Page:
Presentation on theme: "1. The Confederation Era 2. Creating the Constitution 3. Ratifying the Constitution."— Presentation transcript:
1. The Confederation Era 2. Creating the Constitution 3. Ratifying the Constitution
What were the powers of the states under The Articles of Confederation? What were the weaknesses of The Articles of Confederation?
What powers do you think governments should have?
Coined Money Raised Armies and Navies Instituted Tariff Barriers (Virginia’s legislature even ratified, or approved, a separate treaty of alliance with France)
Adopted by Congress in 1777 Translated into French after the Battle of Saratoga to convince France that America had a legitimate government underway. Sent to the states for approval Final action delayed for four years, until 1781, 8 months before the victory at Yorktown.)
6 states had no land holdings beyond the Allegheny Mountains 7 states had huge amounts of land 6 states without land thought it was unfair to have to levy (enact) taxes to cover pensions and debts while the other 7 could just sell their land
Dispute Over Western Lands Maryland refused to ratify until others gave up claims to Western lands to Congress. 1781 – signed Articles of Confederation (became 13 th state)
Unanimous approval of the Articles of Confederation by the 13 states was required. MD held out until March 1, 1781 to ratify. Gave in when NY gives up its claims and VA looks like it will. Congress also agreed to use the lands for the “common benefit” and carve out new states from the area that would be admitted to the Union on equal terms with the others.
Lands transferred to the central government Must remain in the union to gain any benefits of the land sales. Local influence decreased since land was bought from the federal government
Loose confederation or “firm league of friendship” Modeled after The League of the Iroquois. 13 independent states were joined together for joint action in dealing with common problems, such as foreign affairs.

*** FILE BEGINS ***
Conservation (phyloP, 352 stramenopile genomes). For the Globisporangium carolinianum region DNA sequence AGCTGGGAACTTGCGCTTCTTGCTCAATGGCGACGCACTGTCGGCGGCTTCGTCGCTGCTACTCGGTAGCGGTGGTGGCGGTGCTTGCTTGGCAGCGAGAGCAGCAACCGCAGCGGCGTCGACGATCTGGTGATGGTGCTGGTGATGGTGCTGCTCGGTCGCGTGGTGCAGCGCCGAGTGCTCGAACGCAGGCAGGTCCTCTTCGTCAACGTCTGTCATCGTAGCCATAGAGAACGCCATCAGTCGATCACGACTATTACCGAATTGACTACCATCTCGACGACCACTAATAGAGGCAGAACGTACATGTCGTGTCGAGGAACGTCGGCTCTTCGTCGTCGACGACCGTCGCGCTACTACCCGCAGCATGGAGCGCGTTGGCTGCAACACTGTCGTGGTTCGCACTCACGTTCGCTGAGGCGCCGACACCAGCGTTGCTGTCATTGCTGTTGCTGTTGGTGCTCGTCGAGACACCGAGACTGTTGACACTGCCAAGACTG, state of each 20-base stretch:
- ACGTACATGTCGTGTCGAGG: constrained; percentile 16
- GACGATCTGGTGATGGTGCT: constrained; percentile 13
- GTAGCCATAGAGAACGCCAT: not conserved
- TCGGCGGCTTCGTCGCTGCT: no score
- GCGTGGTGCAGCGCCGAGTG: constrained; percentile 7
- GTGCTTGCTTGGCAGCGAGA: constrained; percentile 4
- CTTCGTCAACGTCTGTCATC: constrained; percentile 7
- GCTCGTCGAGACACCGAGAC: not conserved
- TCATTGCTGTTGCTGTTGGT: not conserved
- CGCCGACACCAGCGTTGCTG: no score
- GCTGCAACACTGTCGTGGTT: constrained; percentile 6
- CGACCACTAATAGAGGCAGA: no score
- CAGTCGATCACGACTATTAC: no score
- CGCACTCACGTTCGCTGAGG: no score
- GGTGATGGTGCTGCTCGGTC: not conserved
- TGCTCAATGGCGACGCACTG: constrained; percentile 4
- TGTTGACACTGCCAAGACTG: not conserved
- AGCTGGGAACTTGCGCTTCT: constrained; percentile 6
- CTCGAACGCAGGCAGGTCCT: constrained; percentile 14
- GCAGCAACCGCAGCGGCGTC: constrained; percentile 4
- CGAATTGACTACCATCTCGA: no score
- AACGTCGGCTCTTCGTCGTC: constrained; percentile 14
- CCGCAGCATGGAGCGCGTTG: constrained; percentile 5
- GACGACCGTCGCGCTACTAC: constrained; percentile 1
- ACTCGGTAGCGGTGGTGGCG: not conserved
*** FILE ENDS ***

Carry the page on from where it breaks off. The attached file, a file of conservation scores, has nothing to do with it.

Legislative branch, Congress, was the chief agent of the government. No executive branch “No More Kings!” The judicial branch left almost entirely to the states. Congress was weak (on purpose). Each state had a single vote, regardless of how large it was. All important bills required 2/3 votes To amend, or change, the Articles, a unanimous vote was needed, which was next to impossible. States, who had just gained control over taxation and commerce from Great Britain, did not want to give up their control.
1. Could not regulate commerce (trade), so states have different laws about tariffs and navigation. 2. Congress couldn’t enforce tax collection. (It established a tax quota for each state and then asked them to please contribute their share on a voluntary basis.) The national government in Philadelphia could only advise, recommend, and request.
Weaknesses of Articles of Confederation WEAKNESSES OF THE ARTICLES OF CONFEDERATION NO POWER TO TAX COULD NOT ENFORCE LAWS COULD NOT REGULATE TRADE COULD NOT BE CHANGED WITHOUT CONSENT OF ALL 13 STATES NO DIRECT POWER OVER CITIZENS
Still a landmark in government and an important stepping stone toward the U.S. Constitution Held the states together in union Led to a peaceful method for establishing the present day U.S. Constitution
1. What was the plan of government that was approved by Congress in 1777 and which became fully effective in 1781?
2. Disputes over which of the following led to a delay in official approval of the new plan by the states? a. Land claims in the West b. Native-American policies c. Taxes
3. How many states were required to approve the plan?
4. Which of the following did the new government NOT have? a. Legislative Branch b. Executive Branch c. Judicial Branch
5. Name the branch of government that would be the strongest.
6. What was the LEAST important reason for the creation of the new government? a. It gave the government legitimacy b. It took power away from the states c. It helped gain foreign aid during the Revolution d. It created national unity
7. The states wanted a Republic. What does that mean?
8. Not everyone will be allowed to select these representatives. Who will not be allowed to vote?